The third and final day of pipeline safety hearings opened Thursday morning with a discussion about how they should best be tested.
The pipeline that exploded in San Bruno on Sept. 9 had been tested only with a method that could not have possibly detected the pipe’s fatal flaws, and regulators are examining whether more rigorous testing methods should be required on more of the large, high-pressure lines that run under neighborhoods in every city in America.
The testing method used on the San Bruno pipeline is called direct assessment, and it largely entails flying over or walking along a pipeline to see if there are any obvious signs of leaks, and in some cases sending an electrical current through the ground to try to detect corrosion.
But corrosion was not the problem with that pipeline: Instead, investigators have revealed that the pipeline was not adequately welded. That flaw that could only have been detected through in-line inspection, which involves running devices called pigs through the pipe to examine its inside, or with a pressure test, which checks the strength of the pipeline by filling it with liquid or gas far above the recommended pressure, and checking if it ruptures anywhere.
The pros and cons of the testing methods were discussed by panel members, including engineers from the federal Pipeline and Hazardous Material Safety Administration and from the gas and pipeline industries.
At one point early in the hearing, National Transportation Safety Board researcher Frank Zakar asked Geoff Foreman, an industry engineer from General Electric, if in-line inspection would have caught the problem in the San Bruno, and Foreman affirmed that there is such a tool that would catch it.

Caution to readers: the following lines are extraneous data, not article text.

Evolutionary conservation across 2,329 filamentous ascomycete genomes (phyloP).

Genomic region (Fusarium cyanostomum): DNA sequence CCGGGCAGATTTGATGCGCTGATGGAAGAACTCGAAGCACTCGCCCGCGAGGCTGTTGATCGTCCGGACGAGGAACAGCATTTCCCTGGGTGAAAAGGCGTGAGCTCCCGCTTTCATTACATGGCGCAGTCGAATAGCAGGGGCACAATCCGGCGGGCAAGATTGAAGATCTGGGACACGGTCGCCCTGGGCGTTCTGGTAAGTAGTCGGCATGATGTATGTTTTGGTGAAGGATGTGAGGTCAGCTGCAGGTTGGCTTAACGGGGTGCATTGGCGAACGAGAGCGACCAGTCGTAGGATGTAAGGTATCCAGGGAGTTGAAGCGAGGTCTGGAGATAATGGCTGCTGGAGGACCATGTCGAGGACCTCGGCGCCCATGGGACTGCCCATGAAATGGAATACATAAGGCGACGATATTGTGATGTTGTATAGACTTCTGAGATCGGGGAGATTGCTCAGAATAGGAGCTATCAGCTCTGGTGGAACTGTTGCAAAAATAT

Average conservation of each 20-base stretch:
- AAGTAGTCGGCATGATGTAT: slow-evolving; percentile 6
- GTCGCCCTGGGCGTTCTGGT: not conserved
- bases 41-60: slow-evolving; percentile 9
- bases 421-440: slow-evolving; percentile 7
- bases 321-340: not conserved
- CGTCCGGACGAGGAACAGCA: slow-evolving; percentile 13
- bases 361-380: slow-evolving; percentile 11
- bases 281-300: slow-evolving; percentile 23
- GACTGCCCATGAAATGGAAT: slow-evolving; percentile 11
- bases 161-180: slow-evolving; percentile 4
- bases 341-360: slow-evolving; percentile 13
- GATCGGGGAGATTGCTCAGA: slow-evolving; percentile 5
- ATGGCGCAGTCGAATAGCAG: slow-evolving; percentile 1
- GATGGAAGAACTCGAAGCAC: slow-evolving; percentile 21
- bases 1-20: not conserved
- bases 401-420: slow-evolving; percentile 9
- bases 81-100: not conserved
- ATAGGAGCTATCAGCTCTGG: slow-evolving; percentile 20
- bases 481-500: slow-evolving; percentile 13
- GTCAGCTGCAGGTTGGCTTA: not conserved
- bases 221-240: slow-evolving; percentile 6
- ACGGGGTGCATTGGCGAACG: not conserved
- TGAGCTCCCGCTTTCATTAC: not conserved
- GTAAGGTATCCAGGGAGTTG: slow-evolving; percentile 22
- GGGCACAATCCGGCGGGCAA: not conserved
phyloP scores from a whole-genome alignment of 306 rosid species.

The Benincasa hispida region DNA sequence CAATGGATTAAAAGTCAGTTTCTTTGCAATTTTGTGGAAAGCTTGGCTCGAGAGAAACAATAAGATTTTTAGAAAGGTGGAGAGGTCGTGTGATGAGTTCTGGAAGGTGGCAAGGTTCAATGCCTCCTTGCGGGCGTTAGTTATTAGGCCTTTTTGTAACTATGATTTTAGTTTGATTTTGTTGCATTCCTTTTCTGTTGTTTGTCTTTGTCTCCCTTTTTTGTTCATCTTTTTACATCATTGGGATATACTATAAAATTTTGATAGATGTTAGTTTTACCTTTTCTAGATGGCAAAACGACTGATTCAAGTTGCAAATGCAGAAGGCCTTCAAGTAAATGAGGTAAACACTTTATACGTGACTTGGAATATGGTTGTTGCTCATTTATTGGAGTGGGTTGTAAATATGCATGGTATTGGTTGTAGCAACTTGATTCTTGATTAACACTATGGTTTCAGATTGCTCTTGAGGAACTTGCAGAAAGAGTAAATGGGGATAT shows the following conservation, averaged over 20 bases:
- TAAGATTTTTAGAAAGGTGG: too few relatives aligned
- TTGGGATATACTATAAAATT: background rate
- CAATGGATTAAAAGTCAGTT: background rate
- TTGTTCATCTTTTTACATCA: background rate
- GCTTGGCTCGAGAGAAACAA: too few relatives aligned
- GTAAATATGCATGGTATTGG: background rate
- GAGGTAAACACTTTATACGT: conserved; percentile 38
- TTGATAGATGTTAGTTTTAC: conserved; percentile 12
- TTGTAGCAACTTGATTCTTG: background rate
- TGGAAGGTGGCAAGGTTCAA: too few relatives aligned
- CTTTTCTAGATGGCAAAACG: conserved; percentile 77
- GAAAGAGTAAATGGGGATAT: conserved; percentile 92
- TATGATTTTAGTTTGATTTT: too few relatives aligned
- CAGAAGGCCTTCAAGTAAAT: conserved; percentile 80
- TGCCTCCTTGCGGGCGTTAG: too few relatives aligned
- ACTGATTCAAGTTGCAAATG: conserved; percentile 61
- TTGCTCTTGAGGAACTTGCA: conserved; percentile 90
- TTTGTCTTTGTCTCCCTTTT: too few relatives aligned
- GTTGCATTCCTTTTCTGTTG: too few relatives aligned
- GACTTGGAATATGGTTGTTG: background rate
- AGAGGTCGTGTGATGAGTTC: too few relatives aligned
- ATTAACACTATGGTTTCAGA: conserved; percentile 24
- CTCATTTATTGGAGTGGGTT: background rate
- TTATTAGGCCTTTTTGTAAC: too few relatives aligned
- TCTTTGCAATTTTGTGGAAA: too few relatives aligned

Some experts have pushed PG&E to do less of the flimsier direct-assessment testing and more pressure testing or hydrotesting, but PG&E has said it would be extraordinarily expensive.
Representatives from the industry group American Gas Association attacked hydrotesting from another direction, saying it only catches the weakest link in a pipeline, but other portions of the pipe that are also weak — but aren’t the first to break — aren’t discovered. Further, pressurizing a pipeline far above its maximum allowable pressure, possibly exacerbates cracks or other problems, according to Charles Dippo, vice president of South Jersey Gas Company and member of AGA.
Gas industry leader Christine Sames elicited a reaction from San Bruno City Manager Connie Jackson by repeatedly describing the incident as an “anomaly.”
Jackson said that describing the tragedy as an anomaly raises fears that the industry won’t be as proactive as it should be about preventing more such accidents.